The public sector spent at least £34m on investigating and remediating RAAC before late August, according to a public contracts analyst.
Research from Tussell shows that 13 clients from the NHS and local and central government issued 48 contracts related to RAAC from March 2021 to 29 August 2023.
More than 100 schools were told by the Department for Education to close buildings on 31 August, bringing RAAC into the spotlight.
Several government departments have been investigating the material, which is structurally weaker than traditional concrete, since the roof of a school collapsed in Kent in 2018.
The Queen Elizabeth Hospital in King’s Lynn, which is held together by thousands of props and girders, issued 24 contracts worth nearly £17m within the period assessed by Tussell. The hospital is due to be replaced by 2030 as part of the New Hospitals Programme.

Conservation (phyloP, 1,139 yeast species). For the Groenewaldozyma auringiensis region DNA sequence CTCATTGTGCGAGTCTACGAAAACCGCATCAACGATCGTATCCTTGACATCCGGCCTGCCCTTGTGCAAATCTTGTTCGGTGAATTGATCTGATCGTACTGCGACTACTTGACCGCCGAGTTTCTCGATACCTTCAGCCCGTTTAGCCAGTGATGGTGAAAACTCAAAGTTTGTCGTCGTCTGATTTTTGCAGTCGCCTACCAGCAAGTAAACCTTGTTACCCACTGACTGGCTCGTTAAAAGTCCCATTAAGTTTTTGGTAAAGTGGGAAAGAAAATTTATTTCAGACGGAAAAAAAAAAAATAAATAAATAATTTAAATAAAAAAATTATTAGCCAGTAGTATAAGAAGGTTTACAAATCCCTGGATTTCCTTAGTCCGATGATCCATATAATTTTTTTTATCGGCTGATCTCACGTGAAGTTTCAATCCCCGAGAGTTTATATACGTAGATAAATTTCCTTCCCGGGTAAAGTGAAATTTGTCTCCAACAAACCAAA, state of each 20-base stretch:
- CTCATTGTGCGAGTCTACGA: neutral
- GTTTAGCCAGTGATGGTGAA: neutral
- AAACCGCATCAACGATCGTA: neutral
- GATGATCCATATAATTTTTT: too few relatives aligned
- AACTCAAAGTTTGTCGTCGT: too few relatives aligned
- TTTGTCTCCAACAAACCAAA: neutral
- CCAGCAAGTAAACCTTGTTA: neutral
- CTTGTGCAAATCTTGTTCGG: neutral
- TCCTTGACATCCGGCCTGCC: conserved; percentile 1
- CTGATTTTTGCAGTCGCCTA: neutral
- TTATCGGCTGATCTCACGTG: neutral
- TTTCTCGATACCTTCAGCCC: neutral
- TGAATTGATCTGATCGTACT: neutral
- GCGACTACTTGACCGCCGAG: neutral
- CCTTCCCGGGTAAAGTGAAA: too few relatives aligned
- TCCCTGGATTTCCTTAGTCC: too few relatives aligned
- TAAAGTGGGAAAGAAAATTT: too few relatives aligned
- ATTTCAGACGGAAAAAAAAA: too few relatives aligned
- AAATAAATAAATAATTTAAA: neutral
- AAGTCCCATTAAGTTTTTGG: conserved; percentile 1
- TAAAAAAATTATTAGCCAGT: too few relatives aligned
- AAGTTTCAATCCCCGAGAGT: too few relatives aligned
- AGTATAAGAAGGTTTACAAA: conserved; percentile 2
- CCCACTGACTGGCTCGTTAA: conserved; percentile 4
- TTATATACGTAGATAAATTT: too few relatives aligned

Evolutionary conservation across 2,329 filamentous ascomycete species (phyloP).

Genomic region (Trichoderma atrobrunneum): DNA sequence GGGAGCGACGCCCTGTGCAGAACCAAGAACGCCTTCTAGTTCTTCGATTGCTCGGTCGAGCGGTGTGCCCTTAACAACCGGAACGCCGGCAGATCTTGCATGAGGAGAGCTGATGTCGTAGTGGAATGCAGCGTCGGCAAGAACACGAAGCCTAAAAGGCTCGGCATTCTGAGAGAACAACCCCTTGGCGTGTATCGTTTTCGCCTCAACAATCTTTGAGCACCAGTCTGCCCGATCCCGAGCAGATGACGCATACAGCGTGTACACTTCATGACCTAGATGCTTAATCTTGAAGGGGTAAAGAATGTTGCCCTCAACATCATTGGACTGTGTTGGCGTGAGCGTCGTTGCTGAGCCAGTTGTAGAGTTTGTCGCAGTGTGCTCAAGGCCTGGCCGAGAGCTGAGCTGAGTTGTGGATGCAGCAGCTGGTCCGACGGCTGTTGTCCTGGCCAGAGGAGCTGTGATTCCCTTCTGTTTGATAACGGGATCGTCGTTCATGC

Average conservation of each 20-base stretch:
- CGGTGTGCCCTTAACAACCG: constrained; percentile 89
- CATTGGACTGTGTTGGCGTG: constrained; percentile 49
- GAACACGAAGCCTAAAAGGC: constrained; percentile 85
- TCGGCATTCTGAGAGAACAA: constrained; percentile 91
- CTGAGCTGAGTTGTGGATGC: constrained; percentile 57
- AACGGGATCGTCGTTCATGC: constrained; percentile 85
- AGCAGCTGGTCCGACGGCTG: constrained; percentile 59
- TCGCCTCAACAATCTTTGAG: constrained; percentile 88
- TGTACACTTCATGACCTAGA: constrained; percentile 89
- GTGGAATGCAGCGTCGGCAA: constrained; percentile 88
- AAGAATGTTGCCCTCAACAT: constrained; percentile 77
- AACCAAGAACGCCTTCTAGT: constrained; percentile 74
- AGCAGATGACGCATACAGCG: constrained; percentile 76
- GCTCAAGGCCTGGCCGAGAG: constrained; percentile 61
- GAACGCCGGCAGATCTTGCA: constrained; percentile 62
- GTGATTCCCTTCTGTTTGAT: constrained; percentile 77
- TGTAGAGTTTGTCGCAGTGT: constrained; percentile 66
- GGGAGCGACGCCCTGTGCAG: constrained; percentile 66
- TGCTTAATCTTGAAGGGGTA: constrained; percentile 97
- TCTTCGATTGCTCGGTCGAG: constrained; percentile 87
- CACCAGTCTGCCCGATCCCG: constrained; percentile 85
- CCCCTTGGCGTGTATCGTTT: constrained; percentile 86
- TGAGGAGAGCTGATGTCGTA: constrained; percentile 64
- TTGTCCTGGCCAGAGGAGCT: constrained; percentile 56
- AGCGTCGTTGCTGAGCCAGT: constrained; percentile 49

Many councils commissioned consultancy work after the Local Government Association started contacting its members about RAAC in schools last year.
Heron Bros has been awarded around £9m by West Lothian Council for replacing roofs at three primary schools. The largest contract was worth £5.8m and was issued over the summer.
All Whitehall departments were told to survey the estate for RAAC in June, in an effort led by the Office of Government Property.
The Department for Education contracted Mott MacDonald, WSP and Arup in spring 2023 to provide technical advice on the RAAC assessment programme.